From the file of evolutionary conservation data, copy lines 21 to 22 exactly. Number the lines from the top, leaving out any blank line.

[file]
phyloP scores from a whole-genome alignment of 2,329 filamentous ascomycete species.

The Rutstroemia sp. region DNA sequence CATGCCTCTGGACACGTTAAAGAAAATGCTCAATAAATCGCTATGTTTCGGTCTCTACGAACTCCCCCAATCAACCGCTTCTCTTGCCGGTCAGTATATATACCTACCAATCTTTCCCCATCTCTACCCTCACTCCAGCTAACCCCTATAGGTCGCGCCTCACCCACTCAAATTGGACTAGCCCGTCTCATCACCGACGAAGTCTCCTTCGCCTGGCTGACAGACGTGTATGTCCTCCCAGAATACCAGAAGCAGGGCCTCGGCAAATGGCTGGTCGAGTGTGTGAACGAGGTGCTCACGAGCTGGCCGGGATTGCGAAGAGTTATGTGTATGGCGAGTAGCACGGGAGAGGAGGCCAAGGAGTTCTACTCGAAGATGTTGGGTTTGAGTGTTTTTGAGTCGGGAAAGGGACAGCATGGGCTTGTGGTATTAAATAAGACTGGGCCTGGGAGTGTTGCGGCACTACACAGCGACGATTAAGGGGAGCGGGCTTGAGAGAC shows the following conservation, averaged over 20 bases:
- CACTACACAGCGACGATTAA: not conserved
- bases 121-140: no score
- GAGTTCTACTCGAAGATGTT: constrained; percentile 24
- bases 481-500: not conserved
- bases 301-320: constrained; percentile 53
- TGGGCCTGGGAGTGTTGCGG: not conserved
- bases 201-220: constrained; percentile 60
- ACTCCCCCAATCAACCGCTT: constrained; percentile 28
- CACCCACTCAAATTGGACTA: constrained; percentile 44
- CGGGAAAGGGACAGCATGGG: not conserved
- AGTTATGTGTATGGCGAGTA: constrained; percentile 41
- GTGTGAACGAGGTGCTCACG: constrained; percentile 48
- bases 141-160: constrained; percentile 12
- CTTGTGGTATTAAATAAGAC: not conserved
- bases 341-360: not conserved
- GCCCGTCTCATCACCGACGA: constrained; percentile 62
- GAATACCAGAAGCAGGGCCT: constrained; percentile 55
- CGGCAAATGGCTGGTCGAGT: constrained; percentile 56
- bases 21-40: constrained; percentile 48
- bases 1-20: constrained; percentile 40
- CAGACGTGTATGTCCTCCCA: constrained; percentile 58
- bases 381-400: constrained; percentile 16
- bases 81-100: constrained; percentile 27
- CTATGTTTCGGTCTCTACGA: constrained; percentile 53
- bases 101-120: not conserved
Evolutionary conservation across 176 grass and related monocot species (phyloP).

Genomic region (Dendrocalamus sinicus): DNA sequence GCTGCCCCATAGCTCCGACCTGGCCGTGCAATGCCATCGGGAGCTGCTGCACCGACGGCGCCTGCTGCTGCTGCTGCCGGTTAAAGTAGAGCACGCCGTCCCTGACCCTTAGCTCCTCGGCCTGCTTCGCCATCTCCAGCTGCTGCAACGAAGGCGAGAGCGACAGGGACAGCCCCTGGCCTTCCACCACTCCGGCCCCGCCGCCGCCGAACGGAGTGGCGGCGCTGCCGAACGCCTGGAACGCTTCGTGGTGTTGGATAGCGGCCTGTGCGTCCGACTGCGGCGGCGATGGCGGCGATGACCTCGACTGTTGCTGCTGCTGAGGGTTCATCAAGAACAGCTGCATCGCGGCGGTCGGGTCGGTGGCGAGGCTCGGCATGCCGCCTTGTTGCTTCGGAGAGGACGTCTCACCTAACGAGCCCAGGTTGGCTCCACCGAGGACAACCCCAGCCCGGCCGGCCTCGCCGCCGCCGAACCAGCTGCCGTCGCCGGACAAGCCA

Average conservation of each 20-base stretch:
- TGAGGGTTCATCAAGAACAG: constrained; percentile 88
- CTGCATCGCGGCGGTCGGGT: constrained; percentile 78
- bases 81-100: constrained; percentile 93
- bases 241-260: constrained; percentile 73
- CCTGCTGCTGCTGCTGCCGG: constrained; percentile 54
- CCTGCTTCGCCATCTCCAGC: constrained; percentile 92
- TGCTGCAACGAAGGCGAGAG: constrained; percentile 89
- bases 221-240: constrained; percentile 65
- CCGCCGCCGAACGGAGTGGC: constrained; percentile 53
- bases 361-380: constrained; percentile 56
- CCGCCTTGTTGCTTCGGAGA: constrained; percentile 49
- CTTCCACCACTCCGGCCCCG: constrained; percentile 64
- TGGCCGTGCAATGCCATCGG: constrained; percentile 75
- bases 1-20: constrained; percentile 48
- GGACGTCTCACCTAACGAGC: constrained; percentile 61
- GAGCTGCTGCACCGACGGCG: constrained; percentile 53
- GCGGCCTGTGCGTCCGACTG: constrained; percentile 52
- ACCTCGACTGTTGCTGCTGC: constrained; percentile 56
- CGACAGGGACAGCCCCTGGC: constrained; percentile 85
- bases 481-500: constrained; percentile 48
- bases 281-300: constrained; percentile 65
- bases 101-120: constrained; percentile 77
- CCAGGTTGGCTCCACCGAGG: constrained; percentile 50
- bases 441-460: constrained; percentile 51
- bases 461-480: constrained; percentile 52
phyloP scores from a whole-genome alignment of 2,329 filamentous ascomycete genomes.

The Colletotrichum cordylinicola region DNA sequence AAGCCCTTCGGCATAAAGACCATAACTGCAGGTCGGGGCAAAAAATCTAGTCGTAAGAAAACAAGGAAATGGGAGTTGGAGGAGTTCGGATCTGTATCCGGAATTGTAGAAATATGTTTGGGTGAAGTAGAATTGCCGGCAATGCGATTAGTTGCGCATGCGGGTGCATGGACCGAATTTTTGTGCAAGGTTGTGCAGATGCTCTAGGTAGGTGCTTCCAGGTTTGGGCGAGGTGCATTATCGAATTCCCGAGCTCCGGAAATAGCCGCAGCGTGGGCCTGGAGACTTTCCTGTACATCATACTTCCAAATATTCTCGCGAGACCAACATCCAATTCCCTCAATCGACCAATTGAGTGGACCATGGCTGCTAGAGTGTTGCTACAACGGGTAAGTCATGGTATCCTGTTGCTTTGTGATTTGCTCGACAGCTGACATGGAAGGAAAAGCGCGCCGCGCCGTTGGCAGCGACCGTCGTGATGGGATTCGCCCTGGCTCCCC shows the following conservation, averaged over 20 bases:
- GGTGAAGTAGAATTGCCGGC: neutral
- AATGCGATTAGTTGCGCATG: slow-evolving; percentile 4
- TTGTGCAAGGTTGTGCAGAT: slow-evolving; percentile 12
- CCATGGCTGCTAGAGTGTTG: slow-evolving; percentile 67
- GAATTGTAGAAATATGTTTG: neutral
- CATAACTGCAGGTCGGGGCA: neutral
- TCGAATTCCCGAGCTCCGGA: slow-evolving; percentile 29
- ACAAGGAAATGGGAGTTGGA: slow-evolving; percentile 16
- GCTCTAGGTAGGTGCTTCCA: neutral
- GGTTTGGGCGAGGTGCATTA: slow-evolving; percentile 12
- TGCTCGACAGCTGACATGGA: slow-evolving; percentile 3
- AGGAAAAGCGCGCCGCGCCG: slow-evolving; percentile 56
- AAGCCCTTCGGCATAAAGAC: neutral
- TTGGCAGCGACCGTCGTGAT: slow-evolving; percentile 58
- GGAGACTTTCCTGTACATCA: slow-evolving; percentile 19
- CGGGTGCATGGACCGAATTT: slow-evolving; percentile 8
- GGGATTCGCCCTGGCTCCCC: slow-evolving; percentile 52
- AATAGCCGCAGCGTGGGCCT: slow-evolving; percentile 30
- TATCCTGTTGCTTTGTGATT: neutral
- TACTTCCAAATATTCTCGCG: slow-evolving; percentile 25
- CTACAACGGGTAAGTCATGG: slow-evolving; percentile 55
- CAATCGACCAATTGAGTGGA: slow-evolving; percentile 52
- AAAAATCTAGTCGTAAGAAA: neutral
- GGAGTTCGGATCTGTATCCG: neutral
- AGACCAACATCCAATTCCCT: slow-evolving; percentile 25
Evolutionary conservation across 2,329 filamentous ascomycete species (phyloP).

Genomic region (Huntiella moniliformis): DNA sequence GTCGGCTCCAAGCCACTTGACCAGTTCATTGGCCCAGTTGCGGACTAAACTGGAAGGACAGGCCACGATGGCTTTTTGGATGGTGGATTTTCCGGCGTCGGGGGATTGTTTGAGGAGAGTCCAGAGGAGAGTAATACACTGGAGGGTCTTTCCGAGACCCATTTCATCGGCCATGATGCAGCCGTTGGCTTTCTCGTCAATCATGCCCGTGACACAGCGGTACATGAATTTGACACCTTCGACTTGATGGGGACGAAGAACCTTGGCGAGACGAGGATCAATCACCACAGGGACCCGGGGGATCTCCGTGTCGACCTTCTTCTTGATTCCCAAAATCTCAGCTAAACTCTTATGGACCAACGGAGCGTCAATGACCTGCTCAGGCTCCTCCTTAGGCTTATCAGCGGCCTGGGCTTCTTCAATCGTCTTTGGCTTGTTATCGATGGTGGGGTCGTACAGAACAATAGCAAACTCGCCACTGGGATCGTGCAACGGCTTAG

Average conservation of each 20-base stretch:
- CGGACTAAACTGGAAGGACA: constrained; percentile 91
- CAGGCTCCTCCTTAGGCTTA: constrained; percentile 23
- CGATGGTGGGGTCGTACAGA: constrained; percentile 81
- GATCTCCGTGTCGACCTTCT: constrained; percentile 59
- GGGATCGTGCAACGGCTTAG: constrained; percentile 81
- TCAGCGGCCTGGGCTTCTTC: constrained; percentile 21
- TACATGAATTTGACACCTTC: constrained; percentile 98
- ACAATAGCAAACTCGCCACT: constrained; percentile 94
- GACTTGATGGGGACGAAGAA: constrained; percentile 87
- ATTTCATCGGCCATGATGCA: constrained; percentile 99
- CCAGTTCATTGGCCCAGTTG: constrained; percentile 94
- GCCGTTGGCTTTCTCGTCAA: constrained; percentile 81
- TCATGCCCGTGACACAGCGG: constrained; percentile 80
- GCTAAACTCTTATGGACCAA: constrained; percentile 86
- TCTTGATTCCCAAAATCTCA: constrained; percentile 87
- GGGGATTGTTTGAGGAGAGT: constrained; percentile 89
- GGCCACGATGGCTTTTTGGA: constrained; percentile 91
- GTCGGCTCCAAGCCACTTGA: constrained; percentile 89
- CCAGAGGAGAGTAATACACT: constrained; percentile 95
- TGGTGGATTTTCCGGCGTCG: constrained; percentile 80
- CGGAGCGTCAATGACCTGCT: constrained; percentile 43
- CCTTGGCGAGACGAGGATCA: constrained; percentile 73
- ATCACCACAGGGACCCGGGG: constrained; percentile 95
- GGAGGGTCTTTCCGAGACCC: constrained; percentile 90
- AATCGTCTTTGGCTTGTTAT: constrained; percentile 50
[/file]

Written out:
- bases 21-40: constrained; percentile 48
- bases 1-20: constrained; percentile 40